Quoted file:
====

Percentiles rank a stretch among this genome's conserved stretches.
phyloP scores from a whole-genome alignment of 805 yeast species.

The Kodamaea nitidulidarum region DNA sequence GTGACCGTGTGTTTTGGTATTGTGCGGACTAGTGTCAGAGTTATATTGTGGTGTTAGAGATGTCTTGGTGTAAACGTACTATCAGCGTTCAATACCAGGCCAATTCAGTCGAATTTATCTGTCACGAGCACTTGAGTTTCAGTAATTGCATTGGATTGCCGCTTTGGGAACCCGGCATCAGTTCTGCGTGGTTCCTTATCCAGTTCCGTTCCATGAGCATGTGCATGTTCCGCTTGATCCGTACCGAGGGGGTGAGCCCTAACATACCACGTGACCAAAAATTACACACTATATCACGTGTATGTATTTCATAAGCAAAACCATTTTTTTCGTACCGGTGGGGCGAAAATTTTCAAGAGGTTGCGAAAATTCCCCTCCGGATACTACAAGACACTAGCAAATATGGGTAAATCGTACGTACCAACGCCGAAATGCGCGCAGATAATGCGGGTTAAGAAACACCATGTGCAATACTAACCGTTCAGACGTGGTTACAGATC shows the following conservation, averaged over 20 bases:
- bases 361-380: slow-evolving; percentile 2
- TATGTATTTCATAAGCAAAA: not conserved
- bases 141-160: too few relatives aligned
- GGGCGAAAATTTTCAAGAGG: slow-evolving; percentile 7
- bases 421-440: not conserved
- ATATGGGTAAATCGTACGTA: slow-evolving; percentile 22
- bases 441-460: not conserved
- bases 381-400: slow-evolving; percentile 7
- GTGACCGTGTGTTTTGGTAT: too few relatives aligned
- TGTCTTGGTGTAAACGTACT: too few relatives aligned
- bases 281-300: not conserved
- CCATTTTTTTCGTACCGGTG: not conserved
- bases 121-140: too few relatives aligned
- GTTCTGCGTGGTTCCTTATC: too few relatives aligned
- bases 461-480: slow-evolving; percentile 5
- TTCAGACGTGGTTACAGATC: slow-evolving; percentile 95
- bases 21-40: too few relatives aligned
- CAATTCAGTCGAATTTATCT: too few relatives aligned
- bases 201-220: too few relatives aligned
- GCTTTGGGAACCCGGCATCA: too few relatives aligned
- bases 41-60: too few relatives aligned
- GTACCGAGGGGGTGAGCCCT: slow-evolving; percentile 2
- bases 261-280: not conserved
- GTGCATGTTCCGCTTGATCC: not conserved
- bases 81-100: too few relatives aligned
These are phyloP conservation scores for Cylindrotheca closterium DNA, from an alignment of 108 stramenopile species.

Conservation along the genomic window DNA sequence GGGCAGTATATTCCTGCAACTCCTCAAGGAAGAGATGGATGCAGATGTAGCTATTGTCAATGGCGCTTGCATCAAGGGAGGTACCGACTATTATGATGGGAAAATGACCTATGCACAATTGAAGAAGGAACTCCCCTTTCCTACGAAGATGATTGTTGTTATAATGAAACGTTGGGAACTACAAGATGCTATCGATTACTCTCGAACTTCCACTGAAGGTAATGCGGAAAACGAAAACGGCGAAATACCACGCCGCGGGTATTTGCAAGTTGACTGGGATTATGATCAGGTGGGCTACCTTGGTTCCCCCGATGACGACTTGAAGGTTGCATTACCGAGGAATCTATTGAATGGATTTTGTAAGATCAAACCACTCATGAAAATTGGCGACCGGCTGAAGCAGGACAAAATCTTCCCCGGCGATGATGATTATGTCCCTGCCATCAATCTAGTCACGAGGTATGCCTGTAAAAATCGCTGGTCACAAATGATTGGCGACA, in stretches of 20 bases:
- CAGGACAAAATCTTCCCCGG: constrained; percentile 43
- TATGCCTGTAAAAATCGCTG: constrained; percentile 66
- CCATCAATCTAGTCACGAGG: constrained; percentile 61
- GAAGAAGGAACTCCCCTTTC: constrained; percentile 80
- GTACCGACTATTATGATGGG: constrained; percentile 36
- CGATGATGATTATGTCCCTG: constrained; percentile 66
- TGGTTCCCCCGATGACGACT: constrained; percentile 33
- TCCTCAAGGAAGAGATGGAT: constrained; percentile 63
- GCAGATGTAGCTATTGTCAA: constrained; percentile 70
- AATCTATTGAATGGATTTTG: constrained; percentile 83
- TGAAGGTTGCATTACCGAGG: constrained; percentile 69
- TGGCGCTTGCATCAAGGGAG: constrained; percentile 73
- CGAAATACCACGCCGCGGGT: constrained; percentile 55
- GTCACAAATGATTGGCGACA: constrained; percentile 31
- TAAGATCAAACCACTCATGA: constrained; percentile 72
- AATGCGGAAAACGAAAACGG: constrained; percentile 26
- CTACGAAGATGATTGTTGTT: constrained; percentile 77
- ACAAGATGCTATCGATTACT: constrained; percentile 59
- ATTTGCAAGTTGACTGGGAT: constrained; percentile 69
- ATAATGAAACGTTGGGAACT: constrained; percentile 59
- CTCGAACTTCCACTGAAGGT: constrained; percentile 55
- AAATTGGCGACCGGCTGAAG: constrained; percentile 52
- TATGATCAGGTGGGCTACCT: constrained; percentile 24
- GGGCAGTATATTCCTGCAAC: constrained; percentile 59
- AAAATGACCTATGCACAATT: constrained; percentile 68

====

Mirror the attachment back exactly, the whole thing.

Percentiles rank a stretch among this genome's conserved stretches.
phyloP scores from a whole-genome alignment of 805 yeast species.

The Kodamaea nitidulidarum region DNA sequence GTGACCGTGTGTTTTGGTATTGTGCGGACTAGTGTCAGAGTTATATTGTGGTGTTAGAGATGTCTTGGTGTAAACGTACTATCAGCGTTCAATACCAGGCCAATTCAGTCGAATTTATCTGTCACGAGCACTTGAGTTTCAGTAATTGCATTGGATTGCCGCTTTGGGAACCCGGCATCAGTTCTGCGTGGTTCCTTATCCAGTTCCGTTCCATGAGCATGTGCATGTTCCGCTTGATCCGTACCGAGGGGGTGAGCCCTAACATACCACGTGACCAAAAATTACACACTATATCACGTGTATGTATTTCATAAGCAAAACCATTTTTTTCGTACCGGTGGGGCGAAAATTTTCAAGAGGTTGCGAAAATTCCCCTCCGGATACTACAAGACACTAGCAAATATGGGTAAATCGTACGTACCAACGCCGAAATGCGCGCAGATAATGCGGGTTAAGAAACACCATGTGCAATACTAACCGTTCAGACGTGGTTACAGATC shows the following conservation, averaged over 20 bases:
- bases 361-380: slow-evolving; percentile 2
- TATGTATTTCATAAGCAAAA: not conserved
- bases 141-160: too few relatives aligned
- GGGCGAAAATTTTCAAGAGG: slow-evolving; percentile 7
- bases 421-440: not conserved
- ATATGGGTAAATCGTACGTA: slow-evolving; percentile 22
- bases 441-460: not conserved
- bases 381-400: slow-evolving; percentile 7
- GTGACCGTGTGTTTTGGTAT: too few relatives aligned
- TGTCTTGGTGTAAACGTACT: too few relatives aligned
- bases 281-300: not conserved
- CCATTTTTTTCGTACCGGTG: not conserved
- bases 121-140: too few relatives aligned
- GTTCTGCGTGGTTCCTTATC: too few relatives aligned
- bases 461-480: slow-evolving; percentile 5
- TTCAGACGTGGTTACAGATC: slow-evolving; percentile 95
- bases 21-40: too few relatives aligned
- CAATTCAGTCGAATTTATCT: too few relatives aligned
- bases 201-220: too few relatives aligned
- GCTTTGGGAACCCGGCATCA: too few relatives aligned
- bases 41-60: too few relatives aligned
- GTACCGAGGGGGTGAGCCCT: slow-evolving; percentile 2
- bases 261-280: not conserved
- GTGCATGTTCCGCTTGATCC: not conserved
- bases 81-100: too few relatives aligned
These are phyloP conservation scores for Cylindrotheca closterium DNA, from an alignment of 108 stramenopile species.

Conservation along the genomic window DNA sequence GGGCAGTATATTCCTGCAACTCCTCAAGGAAGAGATGGATGCAGATGTAGCTATTGTCAATGGCGCTTGCATCAAGGGAGGTACCGACTATTATGATGGGAAAATGACCTATGCACAATTGAAGAAGGAACTCCCCTTTCCTACGAAGATGATTGTTGTTATAATGAAACGTTGGGAACTACAAGATGCTATCGATTACTCTCGAACTTCCACTGAAGGTAATGCGGAAAACGAAAACGGCGAAATACCACGCCGCGGGTATTTGCAAGTTGACTGGGATTATGATCAGGTGGGCTACCTTGGTTCCCCCGATGACGACTTGAAGGTTGCATTACCGAGGAATCTATTGAATGGATTTTGTAAGATCAAACCACTCATGAAAATTGGCGACCGGCTGAAGCAGGACAAAATCTTCCCCGGCGATGATGATTATGTCCCTGCCATCAATCTAGTCACGAGGTATGCCTGTAAAAATCGCTGGTCACAAATGATTGGCGACA, in stretches of 20 bases:
- CAGGACAAAATCTTCCCCGG: constrained; percentile 43
- TATGCCTGTAAAAATCGCTG: constrained; percentile 66
- CCATCAATCTAGTCACGAGG: constrained; percentile 61
- GAAGAAGGAACTCCCCTTTC: constrained; percentile 80
- GTACCGACTATTATGATGGG: constrained; percentile 36
- CGATGATGATTATGTCCCTG: constrained; percentile 66
- TGGTTCCCCCGATGACGACT: constrained; percentile 33
- TCCTCAAGGAAGAGATGGAT: constrained; percentile 63
- GCAGATGTAGCTATTGTCAA: constrained; percentile 70
- AATCTATTGAATGGATTTTG: constrained; percentile 83
- TGAAGGTTGCATTACCGAGG: constrained; percentile 69
- TGGCGCTTGCATCAAGGGAG: constrained; percentile 73
- CGAAATACCACGCCGCGGGT: constrained; percentile 55
- GTCACAAATGATTGGCGACA: constrained; percentile 31
- TAAGATCAAACCACTCATGA: constrained; percentile 72
- AATGCGGAAAACGAAAACGG: constrained; percentile 26
- CTACGAAGATGATTGTTGTT: constrained; percentile 77
- ACAAGATGCTATCGATTACT: constrained; percentile 59
- ATTTGCAAGTTGACTGGGAT: constrained; percentile 69
- ATAATGAAACGTTGGGAACT: constrained; percentile 59
- CTCGAACTTCCACTGAAGGT: constrained; percentile 55
- AAATTGGCGACCGGCTGAAG: constrained; percentile 52
- TATGATCAGGTGGGCTACCT: constrained; percentile 24
- GGGCAGTATATTCCTGCAAC: constrained; percentile 59
- AAAATGACCTATGCACAATT: constrained; percentile 68